Homeland Security vows to offer protection during COVID-19
- By Barry Goodson
- Oct 06, 2020
The onslaught of COVID-19 has elevated security
measures in every border control operation within
the Department of Homeland Security. U.S. entry
points such as airports, ports and borders are being
monitored with many travelers being directed
to self-quarantine for 14 days upon arrival.
TSA is standing firm with efforts to diminish the probability
of the disease being purposefully or unknowingly transported
into the United States. TSA has allowed some employees to
“self-isolate at home due to being at higher risk for contracting
COVID-19 if exposed.” Other federal agencies have adopted
special measures as well.
U.S. IMMIGRATIONS AND CUSTOMS ENFORCEMENT
Immigrations and Customs Enforcement (ICE) faces
significant challenges throughout this crisis. ICE and DHS
energies address our borders, monitor immigration and criminal
activity such as terrorism, gang activity, drug smuggling and
Currently, ICE is not enforcing operations at or near healthcare
facilities, except in the most extraordinary of circumstances.
Individuals who are in fear of civil immigration enforcement
should not refrain from seeking medical care.
U.S. BORDER PATROL
One of the more significant actions taken by the Border Patrol
and TSA relates to the facilitation of expedited efforts to move
medical and personal protective equipment across borders as
rapidly as possible. The Federal Emergency Management Agency
in cooperation with UPS and other similar organizations created
“Project Airbridge” to move such services and supplies across the
Separate border control efforts remain limited to essential travel
restrictions, which include U.S. citizens and lawful, permanent
residents, education-related travel, people traveling to the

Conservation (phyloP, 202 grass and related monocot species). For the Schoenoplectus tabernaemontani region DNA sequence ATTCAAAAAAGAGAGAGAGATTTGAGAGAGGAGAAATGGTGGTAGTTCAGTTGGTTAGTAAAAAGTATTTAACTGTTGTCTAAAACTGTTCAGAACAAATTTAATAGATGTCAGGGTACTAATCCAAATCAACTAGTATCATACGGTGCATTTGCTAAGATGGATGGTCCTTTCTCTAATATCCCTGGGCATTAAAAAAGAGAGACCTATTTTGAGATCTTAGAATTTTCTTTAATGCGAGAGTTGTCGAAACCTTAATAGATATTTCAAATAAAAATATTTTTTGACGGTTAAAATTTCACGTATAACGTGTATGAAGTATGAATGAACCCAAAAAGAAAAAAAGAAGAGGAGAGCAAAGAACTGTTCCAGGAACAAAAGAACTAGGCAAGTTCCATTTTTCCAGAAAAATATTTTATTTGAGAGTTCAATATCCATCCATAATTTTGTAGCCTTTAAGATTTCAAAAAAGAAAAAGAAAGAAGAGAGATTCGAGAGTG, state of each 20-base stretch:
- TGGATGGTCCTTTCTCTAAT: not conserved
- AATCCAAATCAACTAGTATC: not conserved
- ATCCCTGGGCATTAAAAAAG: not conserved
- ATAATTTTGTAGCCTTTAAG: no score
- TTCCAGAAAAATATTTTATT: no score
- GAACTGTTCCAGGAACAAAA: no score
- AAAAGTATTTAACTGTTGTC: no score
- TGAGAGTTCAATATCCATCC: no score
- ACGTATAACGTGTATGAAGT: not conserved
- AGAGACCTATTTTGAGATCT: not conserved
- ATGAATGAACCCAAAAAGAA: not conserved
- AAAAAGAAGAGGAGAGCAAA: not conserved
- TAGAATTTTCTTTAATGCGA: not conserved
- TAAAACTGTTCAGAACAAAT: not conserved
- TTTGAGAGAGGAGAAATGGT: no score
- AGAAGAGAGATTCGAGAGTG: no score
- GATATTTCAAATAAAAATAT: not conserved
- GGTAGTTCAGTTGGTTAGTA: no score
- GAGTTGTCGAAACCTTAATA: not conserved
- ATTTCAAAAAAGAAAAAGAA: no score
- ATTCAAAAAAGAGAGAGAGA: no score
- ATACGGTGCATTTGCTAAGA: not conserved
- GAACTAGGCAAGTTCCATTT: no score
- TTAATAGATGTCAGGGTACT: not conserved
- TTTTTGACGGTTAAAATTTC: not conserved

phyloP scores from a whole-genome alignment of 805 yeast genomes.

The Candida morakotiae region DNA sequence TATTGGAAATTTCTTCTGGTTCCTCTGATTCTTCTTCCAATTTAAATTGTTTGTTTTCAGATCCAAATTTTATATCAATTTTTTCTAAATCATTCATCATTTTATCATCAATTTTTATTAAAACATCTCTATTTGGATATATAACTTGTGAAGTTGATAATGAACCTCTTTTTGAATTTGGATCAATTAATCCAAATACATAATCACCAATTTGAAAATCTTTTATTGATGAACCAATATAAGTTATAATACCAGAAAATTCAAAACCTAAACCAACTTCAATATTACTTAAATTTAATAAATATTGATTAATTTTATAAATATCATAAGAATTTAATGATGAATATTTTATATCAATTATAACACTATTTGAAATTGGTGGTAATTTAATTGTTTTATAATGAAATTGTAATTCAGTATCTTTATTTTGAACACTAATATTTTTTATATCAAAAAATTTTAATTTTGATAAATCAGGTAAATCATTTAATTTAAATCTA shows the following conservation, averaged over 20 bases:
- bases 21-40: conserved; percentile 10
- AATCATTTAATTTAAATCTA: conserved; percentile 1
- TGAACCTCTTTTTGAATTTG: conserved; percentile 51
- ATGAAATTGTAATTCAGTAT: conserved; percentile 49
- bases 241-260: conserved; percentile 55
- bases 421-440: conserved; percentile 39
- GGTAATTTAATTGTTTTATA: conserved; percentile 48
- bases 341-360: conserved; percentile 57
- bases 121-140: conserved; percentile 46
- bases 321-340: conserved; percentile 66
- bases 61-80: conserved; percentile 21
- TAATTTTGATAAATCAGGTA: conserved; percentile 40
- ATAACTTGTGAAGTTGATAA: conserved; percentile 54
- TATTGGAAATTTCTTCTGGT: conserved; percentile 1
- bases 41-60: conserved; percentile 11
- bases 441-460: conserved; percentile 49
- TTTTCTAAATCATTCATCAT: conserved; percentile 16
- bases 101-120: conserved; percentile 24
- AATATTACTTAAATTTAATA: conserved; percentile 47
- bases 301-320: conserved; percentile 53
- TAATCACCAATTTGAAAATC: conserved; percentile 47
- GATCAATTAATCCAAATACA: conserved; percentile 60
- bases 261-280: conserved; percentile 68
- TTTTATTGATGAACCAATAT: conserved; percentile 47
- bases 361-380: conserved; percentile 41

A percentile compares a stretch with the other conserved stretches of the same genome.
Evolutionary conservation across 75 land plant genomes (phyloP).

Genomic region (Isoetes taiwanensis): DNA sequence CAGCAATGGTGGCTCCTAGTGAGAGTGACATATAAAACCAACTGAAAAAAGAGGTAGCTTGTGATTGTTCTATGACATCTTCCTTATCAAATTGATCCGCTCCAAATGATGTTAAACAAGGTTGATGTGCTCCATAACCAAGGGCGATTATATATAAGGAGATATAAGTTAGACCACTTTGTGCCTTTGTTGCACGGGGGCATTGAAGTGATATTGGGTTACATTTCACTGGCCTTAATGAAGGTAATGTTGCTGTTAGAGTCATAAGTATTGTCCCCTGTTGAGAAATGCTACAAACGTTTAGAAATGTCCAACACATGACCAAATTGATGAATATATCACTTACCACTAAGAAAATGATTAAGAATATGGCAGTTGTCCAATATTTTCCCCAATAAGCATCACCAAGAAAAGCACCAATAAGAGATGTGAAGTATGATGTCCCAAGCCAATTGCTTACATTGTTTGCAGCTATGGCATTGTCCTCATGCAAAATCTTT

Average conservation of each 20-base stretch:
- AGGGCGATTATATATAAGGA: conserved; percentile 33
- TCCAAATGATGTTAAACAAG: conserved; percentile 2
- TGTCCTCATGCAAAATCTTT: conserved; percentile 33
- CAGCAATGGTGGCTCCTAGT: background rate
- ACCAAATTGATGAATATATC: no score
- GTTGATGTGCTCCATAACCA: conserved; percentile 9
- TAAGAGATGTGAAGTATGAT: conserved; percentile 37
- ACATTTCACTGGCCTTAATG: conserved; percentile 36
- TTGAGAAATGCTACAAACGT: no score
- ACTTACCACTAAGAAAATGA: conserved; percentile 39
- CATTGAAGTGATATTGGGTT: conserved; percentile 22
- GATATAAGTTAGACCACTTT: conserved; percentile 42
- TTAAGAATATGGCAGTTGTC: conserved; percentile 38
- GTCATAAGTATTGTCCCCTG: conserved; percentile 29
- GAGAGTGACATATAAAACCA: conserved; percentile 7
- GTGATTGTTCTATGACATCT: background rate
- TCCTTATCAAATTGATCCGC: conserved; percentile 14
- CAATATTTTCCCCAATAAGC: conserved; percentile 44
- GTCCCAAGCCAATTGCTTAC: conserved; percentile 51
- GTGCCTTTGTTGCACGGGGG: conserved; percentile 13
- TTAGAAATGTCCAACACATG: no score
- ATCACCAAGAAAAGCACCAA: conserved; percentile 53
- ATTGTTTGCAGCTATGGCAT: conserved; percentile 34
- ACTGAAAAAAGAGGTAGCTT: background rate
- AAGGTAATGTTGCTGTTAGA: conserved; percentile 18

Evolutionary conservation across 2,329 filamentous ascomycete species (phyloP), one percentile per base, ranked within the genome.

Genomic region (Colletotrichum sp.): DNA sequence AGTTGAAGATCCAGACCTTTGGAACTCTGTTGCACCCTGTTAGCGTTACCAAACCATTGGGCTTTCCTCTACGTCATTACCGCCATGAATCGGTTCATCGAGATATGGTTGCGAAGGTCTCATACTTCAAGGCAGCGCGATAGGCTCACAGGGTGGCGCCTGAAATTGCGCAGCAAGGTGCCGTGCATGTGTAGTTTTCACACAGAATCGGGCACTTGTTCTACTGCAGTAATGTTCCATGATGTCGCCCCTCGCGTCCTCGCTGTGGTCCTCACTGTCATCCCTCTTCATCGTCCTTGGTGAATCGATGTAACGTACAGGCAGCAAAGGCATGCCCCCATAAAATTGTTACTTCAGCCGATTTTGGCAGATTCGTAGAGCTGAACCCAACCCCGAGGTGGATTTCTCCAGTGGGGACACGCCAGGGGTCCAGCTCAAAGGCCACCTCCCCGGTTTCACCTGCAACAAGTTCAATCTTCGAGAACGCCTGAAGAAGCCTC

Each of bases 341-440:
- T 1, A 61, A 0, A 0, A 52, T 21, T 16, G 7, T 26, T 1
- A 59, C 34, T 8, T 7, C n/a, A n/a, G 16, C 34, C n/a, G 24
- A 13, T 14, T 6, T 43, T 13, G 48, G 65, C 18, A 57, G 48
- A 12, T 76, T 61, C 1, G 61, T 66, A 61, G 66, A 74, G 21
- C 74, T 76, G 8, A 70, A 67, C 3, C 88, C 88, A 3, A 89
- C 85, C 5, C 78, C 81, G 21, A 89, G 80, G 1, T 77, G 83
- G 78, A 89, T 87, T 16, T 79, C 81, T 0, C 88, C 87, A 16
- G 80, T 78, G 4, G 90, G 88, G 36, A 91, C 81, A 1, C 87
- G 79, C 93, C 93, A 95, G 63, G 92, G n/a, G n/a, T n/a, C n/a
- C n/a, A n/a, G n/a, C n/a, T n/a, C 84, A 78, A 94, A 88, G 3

United States based on work-related activities, and other similar
constraints (nafsa.org, 2020). Asylum seekers along the Mexico/
U.S. border have posed serious COVID-19 considerations as well.
According to a recent Newsweek article, a majority of Americans
say they support efforts to close the border, reduce immigration
and ban asylum seekers during the coronavirus pandemic.
SIGNIFICANT CONCERNS RELATING TO TERRORISM
Terrorist groups have flooded social media with encouragement
for terrorists to seize this opportunity. With shelter-in-place orders
in most states remaining in effect, the nation has seen a decrease in
crime overall, with gun violence seeing a steady increase. A University
of California research paper estimated that in March through May
2020, there was a 64.3 percent increase in gun sales over what would
have been expected at that time based on previous years.
Additionally, the threat of lone-wolf terrorism—like the
attack at the Naval Air Station in Corpus Christi, Texas, in May
2020—suggests the possibility of acts of terror due to the current
situation with COVID-19.
The Department of Homeland Security with cooperation
with related federal and state agencies have responded to the
challenges arising from COVID-19, even with the loss of their
Social distancing policies, along with shelter in place orders,
working from home and other health strategies, may indeed
prevent the rapid spread of this virus. Will crime continue to rise
during this “new normal?” Will terrorists, lone wolfs or others
take advantage of this dynamic situation? These answers lie in
wait for us in the near future.
This article originally appeared in the October 2020 issue of Security Today.
Barry Goodson, a former Marine and law enforcement officer, holds a bachelor’s degree in business administration and a master's degree in administrative justice and security. He teaches criminal justice at Columbia Southern University, is the vice president of the Human Trafficking Investigations & Training Institute and an administrative trainer for the Department of Homeland Security Bomb-Making Materials Awareness Program. Goodson is also an author of numerous academic papers and two books, “CAP Mot” and “Country Cop: True Tales from a Texas Deputy Sheriff.”